Congress Passes CHIPS Act, Positions U.S.-based Semiconductors to Compete Globally

By Tiera Oliver

Associate Editor

Embedded Computing Design

August 05, 2022


Congress Passes CHIPS Act, Positions U.S.-based Semiconductors to Compete Globally

On July 27 and 28th, the United States Congress passed a historical piece of legislation, a bill positioned to advance semiconductor manufacturing in the U.S. now just awaits President Biden to sign it into law.

The Creating Helpful Incentives to Produce Semiconductors for America, or CHIPS Act of 2022, passed with bi-partisan support in the House and Senate with margins of 243 to 187 and 64 to 33, respectively. The passing vote marks the first time Congress has approved federal funding for semiconductor research and manufacturing.

According to SEMI, a global association representing the electronics manufacturing and supply chain industries, “The bill provides a 25 percent tax credit for U.S. facilities that produce semiconductors or chipmaking equipment and $52 billion in funding for new semiconductor programs. The funding includes $39 billion for a grant program available to semiconductor manufacturers as well as equipment and materials suppliers and $11 billion for federal semiconductor research programs.”

The CHIPS Act is positioned to create tens of thousands of jobs and reduce chips costs by subsidizing the construction, expansion, and modernization of semiconductor fabrication and assembly plants in the U.S. such as the Columbus, Ohio facility Intel is currently planning. The increase in domestic semiconductor manufacturing capacity will also help protect U.S. interests amidst global tensions and supply chain uncertainty.

The AP reports that Taiwan Semiconductor Manufacturing Company, or TSMC, produces 90 percent of the world’s most advanced semiconductors whereas none are currently made in the U.S. If this supply was to be cut off for any reason, U.S. companies and government organizations such as the Department of Defense would immediately struggle to compete with foreign corporations and nation states on the technology front.

Taiwan and neighboring China both currently benefit from government-backed chip manufacturing subsidies. Presuming Presidential approval, the CHIPS Act will provide similar advantages for chip companies already producing semiconductor chips in the U.S. and incentivize others to bring their manufacturing stateside as well.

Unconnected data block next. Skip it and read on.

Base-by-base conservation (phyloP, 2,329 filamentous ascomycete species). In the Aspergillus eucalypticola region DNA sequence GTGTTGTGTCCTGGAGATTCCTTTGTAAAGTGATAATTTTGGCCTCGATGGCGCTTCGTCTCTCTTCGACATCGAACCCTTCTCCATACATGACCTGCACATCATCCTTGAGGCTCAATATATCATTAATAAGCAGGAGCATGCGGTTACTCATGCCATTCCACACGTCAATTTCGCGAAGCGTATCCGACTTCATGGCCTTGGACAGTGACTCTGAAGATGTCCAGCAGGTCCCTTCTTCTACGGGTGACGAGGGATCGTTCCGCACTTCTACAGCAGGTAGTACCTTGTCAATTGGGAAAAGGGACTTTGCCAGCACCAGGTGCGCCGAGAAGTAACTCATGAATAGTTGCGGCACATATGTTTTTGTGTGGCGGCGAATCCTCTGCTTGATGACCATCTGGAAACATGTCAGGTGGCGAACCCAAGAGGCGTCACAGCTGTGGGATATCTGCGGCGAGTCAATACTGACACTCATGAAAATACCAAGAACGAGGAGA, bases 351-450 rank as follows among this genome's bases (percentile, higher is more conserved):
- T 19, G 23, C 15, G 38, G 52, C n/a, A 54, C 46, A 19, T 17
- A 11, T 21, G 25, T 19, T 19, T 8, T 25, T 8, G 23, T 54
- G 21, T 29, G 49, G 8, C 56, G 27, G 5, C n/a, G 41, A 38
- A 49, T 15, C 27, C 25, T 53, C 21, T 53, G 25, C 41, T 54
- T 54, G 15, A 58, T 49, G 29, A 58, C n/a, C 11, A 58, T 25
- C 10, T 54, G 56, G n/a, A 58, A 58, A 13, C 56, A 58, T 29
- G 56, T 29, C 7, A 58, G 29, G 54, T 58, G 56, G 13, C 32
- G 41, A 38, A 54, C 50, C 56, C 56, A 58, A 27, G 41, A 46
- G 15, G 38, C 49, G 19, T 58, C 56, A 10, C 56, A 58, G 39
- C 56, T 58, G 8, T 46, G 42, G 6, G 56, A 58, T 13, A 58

Time to CHIP In

Despite these advantageous propositions for the U.S. economy and national defense, the bill was not universally supported. U.S. Senator Bernie Sanders opposed the bill, reasoning that leading semiconductor companies don’t need the $52 billion in federal funding and additional tax incentives to remain competitive globally or afford increases in production capacity.

“The five biggest semi-conductor companies that will likely receive the lion’s share of this taxpayer handout, Intel, Texas Instruments, Micron Technology, Global Foundries and Samsung, made $70 billion in profits last year. Does it sound like these companies really need corporate welfare?” stated Sanders.

He was joined by detractors on both sides of the aisle.

Even with the dissent, the CHIPS Act is poised to have a significant impact on the U.S. economy that reaches far beyond the electronics industry. According to President Biden, “It will lower the costs of everyday goods. And it will create high-paying manufacturing jobs across the country and strengthen U.S. leadership in the industries of the future at the same time.”

However, building new fabs, employing skilled labor, and creating regulations for these businesses is not something that can be achieved overnight. It will be years before the U.S. economy reaps the benefits of a consistent supply of home-grown semiconductors.

But that’s still lightyears ahead of where the country was just a few months ago.

Tiera Oliver, Associate Editor for Embedded Computing Design, is responsible for web content edits, product news, and constructing stories. She also assists with newsletter updates as well as contributing and editing content for ECD podcasts and the ECD YouTube channel. Before working at ECD, Tiera graduated from Northern Arizona University where she received her B.S. in journalism and political science and worked as a news reporter for the university’s student led newspaper, The Lumberjack.

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